Irish Penal Reform Trust

Party manifesto analysis 2020: Green Party

The Green Party launched its election manifesto, 'Towards 2030: A Decade of Change', on Saturday 25th January 2020. The manifesto can be accessed here.

Below, IPRT analyses relevant proposals in ‘Health’, p.53, and ‘Justice’, p.61.

Analysis of individual policy proposals:

12.3 Mental Health

IPRT supports the Green Party’s proposed commitment to implementing full Community Mental Health Teams, as outlined in A Vision for Change. Improved services in the community would decrease the number of people with a mental illness coming into contact with the criminal justice system.

See PIPS 2019, Standard 13 – Mental Healthcare.

12.4 Drugs Policy

IPRT welcomes the proposed shift from a criminal justice approach to public health approach in terms of drug policy, and the proposed release of non-violent, minor drug offenders. See IPRT’s submission on Ireland’s approach to possession of limited quantities of certain drugs. See also IPRT’s discussion paper Community Service in Ireland: A qualitative exploration of one alternative to short-term imprisonment.

14.5 Penal Reform

  • Spent Convictions

IPRT strongly endorses the proposal to review the Spent Convictions Act 2016 with a view to extending the range of convictions which may become spent – although this is already underway by way of the Criminal Justice (Rehabilitative Periods) Bill 2018, now at Committee stage. IPRT’s view is that it is critical that this Bill should form part of the next Programme for Government, to remove disproportionate barriers from people who want to move on with their lives. More information on IPRT’s Spent Convictions campaign here.

  • Prevention

IPRT welcome the broad recognition that the root causes of crime are often associated with socioeconomic disadvantage. See IPRT’s position paper Shifting Focus: From Criminal Justice to Social Justice – Building Better and Safer Communities.  

  • Prison Visiting Committees

IPRT supports the proposed review of the existing functions, powers, appointment procedures and reporting processes for prison visiting committees.

See PIPS 2019, Standard 24 – Inspections and Monitoring.

  • Youth Justice

IPRT fully supports the proposal of the Green Party to increase the age limit for the application to the Garda Youth Diversion Programme to 24. A significant body of international research shows that young adults are more at risk of becoming involved in offending behaviour, and that prison is often an inappropriate and counterproductive means of dealing with young adults. Interventions and good practice that have proven successful in the Irish youth justice system should be extended to young adults aged 18-24.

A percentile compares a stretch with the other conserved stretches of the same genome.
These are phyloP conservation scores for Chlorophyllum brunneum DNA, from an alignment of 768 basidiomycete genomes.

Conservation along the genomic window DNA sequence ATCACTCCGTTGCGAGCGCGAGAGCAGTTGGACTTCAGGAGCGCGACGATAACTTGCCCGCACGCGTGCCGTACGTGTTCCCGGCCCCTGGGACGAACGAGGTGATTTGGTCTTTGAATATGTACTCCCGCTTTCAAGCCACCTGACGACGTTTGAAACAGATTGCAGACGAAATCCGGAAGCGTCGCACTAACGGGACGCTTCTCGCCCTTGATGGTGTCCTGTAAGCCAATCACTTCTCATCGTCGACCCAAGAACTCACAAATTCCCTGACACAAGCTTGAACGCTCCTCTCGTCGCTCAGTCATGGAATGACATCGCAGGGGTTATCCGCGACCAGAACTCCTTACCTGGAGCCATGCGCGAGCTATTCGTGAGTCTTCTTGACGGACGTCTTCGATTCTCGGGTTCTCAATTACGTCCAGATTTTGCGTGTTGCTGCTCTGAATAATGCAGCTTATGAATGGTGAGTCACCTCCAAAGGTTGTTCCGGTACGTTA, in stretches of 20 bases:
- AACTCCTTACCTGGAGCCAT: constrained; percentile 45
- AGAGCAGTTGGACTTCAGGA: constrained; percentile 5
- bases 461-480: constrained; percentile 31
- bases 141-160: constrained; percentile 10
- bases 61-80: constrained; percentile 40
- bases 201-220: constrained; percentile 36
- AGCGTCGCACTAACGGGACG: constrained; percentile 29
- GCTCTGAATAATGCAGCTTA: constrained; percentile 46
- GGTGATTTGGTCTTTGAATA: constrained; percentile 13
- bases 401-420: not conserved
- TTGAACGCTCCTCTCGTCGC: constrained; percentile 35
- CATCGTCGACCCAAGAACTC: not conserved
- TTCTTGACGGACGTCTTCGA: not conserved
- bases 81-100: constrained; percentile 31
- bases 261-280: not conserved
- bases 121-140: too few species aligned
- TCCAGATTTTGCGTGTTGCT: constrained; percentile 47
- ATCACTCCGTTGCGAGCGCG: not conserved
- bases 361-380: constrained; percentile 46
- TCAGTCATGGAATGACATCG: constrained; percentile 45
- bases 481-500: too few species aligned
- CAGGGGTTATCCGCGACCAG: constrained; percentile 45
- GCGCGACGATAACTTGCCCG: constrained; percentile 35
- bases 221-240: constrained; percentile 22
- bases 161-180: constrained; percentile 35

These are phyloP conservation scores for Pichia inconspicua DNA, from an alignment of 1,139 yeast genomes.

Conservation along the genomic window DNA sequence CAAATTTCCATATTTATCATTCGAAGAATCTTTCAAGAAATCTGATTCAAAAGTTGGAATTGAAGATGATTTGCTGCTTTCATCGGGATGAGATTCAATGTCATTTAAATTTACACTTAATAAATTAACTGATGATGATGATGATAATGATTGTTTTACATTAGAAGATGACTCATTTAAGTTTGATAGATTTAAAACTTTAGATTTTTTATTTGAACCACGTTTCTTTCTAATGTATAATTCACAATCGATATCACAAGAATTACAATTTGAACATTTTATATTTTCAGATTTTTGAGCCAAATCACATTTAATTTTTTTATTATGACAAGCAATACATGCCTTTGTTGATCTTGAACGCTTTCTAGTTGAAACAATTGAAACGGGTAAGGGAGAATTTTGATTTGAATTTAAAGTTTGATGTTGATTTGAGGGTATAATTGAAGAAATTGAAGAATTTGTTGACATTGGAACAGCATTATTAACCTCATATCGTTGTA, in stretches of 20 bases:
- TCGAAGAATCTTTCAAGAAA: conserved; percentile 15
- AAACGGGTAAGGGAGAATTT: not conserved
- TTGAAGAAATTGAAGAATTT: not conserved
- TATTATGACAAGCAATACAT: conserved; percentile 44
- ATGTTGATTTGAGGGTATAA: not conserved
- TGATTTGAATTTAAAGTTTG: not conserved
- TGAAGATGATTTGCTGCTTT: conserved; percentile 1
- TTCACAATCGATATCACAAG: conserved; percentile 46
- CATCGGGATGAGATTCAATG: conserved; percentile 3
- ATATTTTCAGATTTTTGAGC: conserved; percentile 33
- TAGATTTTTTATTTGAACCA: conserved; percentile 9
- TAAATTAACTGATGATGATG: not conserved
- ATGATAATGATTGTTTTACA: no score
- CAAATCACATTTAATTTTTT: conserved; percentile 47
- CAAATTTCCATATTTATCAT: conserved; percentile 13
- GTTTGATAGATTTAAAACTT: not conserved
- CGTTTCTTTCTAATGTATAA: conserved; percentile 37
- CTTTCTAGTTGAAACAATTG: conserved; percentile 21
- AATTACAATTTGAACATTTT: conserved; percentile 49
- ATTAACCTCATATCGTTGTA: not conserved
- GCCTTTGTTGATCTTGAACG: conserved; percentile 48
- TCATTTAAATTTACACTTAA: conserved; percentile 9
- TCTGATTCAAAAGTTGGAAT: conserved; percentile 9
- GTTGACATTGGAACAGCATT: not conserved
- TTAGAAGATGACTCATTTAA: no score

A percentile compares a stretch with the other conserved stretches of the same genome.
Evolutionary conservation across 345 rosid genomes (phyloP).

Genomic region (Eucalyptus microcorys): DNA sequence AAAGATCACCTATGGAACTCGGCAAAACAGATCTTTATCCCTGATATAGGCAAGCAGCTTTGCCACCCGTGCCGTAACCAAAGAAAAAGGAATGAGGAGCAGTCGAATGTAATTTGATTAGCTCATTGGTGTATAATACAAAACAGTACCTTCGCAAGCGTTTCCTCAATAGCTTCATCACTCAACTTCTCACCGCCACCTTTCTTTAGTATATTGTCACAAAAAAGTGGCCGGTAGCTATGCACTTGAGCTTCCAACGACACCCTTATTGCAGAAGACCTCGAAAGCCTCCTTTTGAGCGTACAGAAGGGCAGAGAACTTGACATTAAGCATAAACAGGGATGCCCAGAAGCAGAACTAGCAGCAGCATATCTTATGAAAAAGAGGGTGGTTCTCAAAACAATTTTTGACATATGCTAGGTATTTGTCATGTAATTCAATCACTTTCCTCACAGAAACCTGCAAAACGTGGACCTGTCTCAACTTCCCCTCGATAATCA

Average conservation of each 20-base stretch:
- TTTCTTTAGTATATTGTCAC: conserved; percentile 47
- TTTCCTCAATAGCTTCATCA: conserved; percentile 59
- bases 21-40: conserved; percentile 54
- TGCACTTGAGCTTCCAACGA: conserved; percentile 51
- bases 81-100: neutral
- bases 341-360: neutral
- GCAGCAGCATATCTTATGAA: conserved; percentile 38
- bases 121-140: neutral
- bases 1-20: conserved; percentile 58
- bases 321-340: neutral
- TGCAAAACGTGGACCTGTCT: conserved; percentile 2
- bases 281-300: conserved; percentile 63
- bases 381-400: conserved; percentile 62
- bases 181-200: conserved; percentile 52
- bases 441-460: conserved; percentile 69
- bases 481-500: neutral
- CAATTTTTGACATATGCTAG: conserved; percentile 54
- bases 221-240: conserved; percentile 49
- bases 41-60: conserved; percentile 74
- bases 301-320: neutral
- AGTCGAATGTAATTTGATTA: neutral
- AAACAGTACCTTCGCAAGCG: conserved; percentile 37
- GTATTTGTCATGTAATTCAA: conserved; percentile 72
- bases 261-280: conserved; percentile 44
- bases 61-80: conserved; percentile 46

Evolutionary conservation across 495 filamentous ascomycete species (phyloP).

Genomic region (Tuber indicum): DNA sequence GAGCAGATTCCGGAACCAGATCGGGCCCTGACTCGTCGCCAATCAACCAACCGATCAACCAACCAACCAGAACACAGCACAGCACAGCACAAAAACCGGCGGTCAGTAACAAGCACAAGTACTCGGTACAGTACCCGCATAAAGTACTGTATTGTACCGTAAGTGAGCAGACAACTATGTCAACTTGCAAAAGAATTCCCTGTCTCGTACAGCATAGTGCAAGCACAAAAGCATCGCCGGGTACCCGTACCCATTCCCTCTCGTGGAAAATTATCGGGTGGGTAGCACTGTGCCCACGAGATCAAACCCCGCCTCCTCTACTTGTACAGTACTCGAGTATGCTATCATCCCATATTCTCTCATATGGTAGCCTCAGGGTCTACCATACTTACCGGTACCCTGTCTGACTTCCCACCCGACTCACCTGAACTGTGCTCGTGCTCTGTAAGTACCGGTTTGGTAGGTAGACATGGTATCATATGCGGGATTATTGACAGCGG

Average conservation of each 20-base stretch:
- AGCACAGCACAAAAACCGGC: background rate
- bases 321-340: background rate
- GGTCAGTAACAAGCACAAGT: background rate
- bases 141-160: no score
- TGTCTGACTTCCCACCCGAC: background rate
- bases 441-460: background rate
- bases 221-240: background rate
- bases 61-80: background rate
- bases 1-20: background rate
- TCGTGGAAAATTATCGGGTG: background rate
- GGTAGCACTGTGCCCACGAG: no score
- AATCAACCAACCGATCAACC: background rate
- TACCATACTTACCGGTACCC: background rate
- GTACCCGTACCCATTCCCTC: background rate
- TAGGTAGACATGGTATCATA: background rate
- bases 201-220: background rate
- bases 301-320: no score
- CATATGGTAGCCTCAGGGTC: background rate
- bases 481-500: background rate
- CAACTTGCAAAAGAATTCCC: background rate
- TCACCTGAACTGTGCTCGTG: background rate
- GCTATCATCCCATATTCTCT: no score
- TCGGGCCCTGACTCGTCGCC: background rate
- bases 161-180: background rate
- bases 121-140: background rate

For more information about IPRT's research on more effective approaches to offending by young people aged 18-24, grounded in emerging evidence and best practice, see here. IPRT and the Criminal Bar Association recently hosted a seminar on developing youth justice, see here.

  • Independent Complaints Process

IPRT fully supports the proposed commitment to introducing an independent complaints process for prisoners. Despite numerous recommendations for prisoners to have access to an external independent complaints mechanism, including by both domestic and international human rights bodies, there remains no recourse for prisoners to make or appeal a complaint to an external body.

See PIPS 2019, Standard 23 – Independent Complaints and Appeal Mechanism.

  • Accountability

IPRT strongly welcomes the commitment of the Green Party to ratify and implement the Optional Protocol to the Convention Against Torture (OPCAT). Ireland signed the OPCAT in 2007, but has so far failed to ratify it. For more detail on IPRT's position on prison accountability and the evidence which informs it, see here. IPRT held a conference on 'Securing Accountability: Building effective prison monitoring, inspection, and complaints systems' in November 2015. See here. See IPRT’s Statement of Principles on Legislation to Ratify the Optional Protocol to the Convention Against Torture. See also OPCAT Ireland.

See PIPS 2019, Standard 24 – Inspections and Monitoring.

  • Cap Prison Numbers

IPRT strongly endorses the proposal to bring forward legislation providing for an agreed cap to prisoner numbers in all institutions and a review of current out-of-cell time for prison populations. The return to overcrowding in closed prisons in Ireland has been of serious concern to IPRT in recent years.

See PIPS 2019, Standard 3 – Safe Custody Limits and Standard 16 – Out-of-cell Time.

  • Healthcare in Prison

The Green Party acknowledges access to medical services, drugs and alcohol treatment and in particular, mental health services for prisoners needs to be improved. People in prison have a right to equivalence of care in the community.

See PIPS 2019, Standard 12 – Access to Healthcare Services.

 


 

For IPRT's 'Smart Justice, Safer Communities' Policy Proposals 2016-2021, click here.

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